Kid-movement needs cultivation but sometimes that requires simply getting things out of the way. In my book Grow Wild: The Whole-Child, Whole-Family, Nature-Rich Guide To Moving More, I break down how a lot of typical kids’ clothing can interfere with their more innate programs to move. From the slippery footie pajamas that affect crawling mechanics to stiff jeans that can keep them from climbing a tree, I’ve seen many ways clothes can hinder kid-moves.
Looking for ways to keep kids moving once they’re back to school? Keep summer movement going by learning how wardrobe choices affect kids’ freedom to play, fidget, and grow. Make sure their clothes are reading, writing, and recess-ready by learning all about the CLOTHING CONTAINER and why it matters to growing bodies.
Below are simple tests to evaluate back-to-school clothes for movability. I’m also adding some “functional fashion” tips in case your clothing-conscious kid or teen isn’t satisfied with wearing athletic wear all the time.
The Upper Body Test
Can this outfit climb a monkeybar? (Or catch a ball, or climb a tree?)
Clothing is a container our kids live in almost all the time, and it can help or hinder their movement. We need big arm moves for so many things—climbing, catching, dunking, cartwheels and more.
To test tops and outerwear, have kids reach both arms up at once. Make sure there’s enough clothing room to move at the shoulders, and also make sure that the entire “chest” of the outfit doesn't rise up toward the face when the arms lift overhead—that's a sign of inflexible clothing. Ideally the arms should be free to fully move out in front, overhead, to the sides, and behind.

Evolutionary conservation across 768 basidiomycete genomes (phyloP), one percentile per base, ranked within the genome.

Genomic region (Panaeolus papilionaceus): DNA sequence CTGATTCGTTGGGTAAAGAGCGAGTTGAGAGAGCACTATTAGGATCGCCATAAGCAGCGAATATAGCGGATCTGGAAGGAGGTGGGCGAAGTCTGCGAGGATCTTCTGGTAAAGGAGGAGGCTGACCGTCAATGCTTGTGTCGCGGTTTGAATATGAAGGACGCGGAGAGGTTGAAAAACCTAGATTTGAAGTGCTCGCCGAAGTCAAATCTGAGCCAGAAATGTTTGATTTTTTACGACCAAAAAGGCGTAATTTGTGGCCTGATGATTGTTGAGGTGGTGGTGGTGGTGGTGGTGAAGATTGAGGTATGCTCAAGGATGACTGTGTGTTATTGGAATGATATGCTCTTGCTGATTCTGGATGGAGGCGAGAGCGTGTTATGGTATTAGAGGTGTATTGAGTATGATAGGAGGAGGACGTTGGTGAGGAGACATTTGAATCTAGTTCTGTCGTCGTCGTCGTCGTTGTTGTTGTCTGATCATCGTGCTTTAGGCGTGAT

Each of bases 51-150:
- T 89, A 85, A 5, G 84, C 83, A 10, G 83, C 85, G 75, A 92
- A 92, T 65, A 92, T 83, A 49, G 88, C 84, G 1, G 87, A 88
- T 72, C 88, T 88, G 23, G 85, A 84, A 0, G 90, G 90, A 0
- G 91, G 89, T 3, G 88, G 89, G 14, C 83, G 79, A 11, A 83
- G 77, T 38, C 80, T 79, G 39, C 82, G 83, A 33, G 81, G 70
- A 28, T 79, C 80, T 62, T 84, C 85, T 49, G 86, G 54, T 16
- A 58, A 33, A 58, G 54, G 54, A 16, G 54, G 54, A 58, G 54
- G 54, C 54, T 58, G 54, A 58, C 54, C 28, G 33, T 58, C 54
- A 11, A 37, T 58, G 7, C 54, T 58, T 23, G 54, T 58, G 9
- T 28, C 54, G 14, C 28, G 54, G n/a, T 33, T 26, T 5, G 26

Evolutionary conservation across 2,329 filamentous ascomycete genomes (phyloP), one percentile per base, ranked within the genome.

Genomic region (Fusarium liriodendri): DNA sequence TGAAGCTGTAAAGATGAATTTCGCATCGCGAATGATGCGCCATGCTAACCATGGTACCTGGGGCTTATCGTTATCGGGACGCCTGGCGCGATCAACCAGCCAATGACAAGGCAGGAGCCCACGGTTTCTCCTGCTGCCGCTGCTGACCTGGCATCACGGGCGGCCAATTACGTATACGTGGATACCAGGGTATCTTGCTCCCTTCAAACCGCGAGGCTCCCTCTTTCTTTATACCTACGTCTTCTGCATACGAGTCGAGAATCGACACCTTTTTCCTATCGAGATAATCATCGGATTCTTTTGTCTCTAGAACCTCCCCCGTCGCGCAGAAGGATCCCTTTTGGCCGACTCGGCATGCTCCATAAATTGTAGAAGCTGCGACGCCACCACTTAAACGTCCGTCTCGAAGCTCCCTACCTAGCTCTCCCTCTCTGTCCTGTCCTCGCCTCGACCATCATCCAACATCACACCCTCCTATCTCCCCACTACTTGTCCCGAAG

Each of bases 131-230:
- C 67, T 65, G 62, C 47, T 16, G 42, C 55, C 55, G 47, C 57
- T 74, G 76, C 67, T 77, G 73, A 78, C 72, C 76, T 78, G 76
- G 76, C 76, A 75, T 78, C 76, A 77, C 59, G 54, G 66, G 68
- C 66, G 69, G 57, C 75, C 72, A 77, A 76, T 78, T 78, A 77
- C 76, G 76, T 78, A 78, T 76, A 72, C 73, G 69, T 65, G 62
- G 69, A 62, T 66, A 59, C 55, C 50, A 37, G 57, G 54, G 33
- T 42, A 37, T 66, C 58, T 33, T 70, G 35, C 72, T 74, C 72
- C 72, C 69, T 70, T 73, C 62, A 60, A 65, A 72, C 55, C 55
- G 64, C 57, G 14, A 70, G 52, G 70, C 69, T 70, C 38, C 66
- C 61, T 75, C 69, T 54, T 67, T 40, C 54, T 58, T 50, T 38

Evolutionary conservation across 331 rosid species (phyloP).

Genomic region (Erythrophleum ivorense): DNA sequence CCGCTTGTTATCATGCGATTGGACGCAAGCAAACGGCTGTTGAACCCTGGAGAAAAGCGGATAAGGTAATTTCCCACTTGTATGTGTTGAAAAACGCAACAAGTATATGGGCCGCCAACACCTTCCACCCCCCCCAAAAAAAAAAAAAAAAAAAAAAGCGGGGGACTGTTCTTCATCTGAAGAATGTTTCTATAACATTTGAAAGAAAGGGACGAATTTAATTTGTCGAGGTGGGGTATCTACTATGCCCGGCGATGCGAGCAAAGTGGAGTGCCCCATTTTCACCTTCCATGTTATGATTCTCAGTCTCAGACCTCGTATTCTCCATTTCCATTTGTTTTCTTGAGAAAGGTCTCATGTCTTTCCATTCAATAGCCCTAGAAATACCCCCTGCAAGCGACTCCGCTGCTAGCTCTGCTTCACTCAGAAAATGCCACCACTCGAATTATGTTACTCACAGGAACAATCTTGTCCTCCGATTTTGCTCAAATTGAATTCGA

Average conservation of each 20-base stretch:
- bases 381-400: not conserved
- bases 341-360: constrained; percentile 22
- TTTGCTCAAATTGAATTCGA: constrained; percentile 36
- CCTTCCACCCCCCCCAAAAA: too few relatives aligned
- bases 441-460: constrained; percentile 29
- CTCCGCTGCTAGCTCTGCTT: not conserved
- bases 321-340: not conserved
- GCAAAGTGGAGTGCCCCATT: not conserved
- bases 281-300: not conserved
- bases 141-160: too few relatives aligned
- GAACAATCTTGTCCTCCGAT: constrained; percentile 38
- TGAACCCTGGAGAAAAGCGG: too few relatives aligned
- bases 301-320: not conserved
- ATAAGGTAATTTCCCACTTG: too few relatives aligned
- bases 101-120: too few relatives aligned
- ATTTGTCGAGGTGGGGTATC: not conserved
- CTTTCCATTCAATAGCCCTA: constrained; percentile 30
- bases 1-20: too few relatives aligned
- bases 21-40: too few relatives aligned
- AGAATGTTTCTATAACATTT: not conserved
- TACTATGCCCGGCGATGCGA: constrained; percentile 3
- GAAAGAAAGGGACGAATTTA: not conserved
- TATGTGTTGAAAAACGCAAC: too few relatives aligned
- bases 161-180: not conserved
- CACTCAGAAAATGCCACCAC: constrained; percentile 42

Remember, kids are inside their clothes almost all the time, so the way their clothes move becomes how kids themselves move. The more freedom their clothes provide, the more movements kids will naturally try. The more movements kids try, the more they’re able to do. The more they’re able to do, the more fun it is to move, and the more fun it is to move, the more kids do it. Don’t let clothing get in the way of this process. Make sure their back-to-school clothes pass the movement test! Dynamic fashion tip: Does your kid love a jean jacket? Swap out stiff denim for stretchy.
The Lower Body Test
Can this outfit squat? (Or climb a hill, or sit cross-legged?)
Clothing is a container our kids live in almost all the time, and it can help or hinder their movement. We need freedom for our knees, hips, and waist so we can crouch, kneel, crawl, climb, jump, sit on the floor, and bend in other creative ways.
To test bottoms, have your kids bend forward, squat, and kneel. Ask them: Does the waistband cut into your middle? Are the legs loose and/or stretchy enough to allow full knee bends? Can you bring a knee to your chest? Stretch your leg out to the side? Sit criss-cross applesauce? Look for pants with legs that are loose and/or stretchy enough to allow full hip and knee bends, not only front to back, but also out sideways. Also beware of too baggy: flowy legs can get caught climbing. Prompt kids to think about how clothes can impact movement by teaching them to ponder: what types of play can or can’t I do in this outfit?
Dynamic fashion tip: If your kid wants “hard pants” or other restrictive bottoms, find movement-friendly alternatives with the elements they love. Fans of big pockets might enjoy looser cargo pants. Drawn to sparkly stiff canvas shorts? Bedazzle stretchy cartwheel shorts with self-adhesive rhinestones instead. And flexible jeggings offer a perfect alternative to sleek dark denim.
The Dynamic Footwear Test
Can these shoes keep up with me? (Let me run free, and keep my feet strong?)
Each foot has 33 joints, and they all need regular movement to stay healthy. And, the ability to run, balance, and grip over all kinds of terrain is affected by what we put on our feet, so shoes really matter when it comes to kid movement.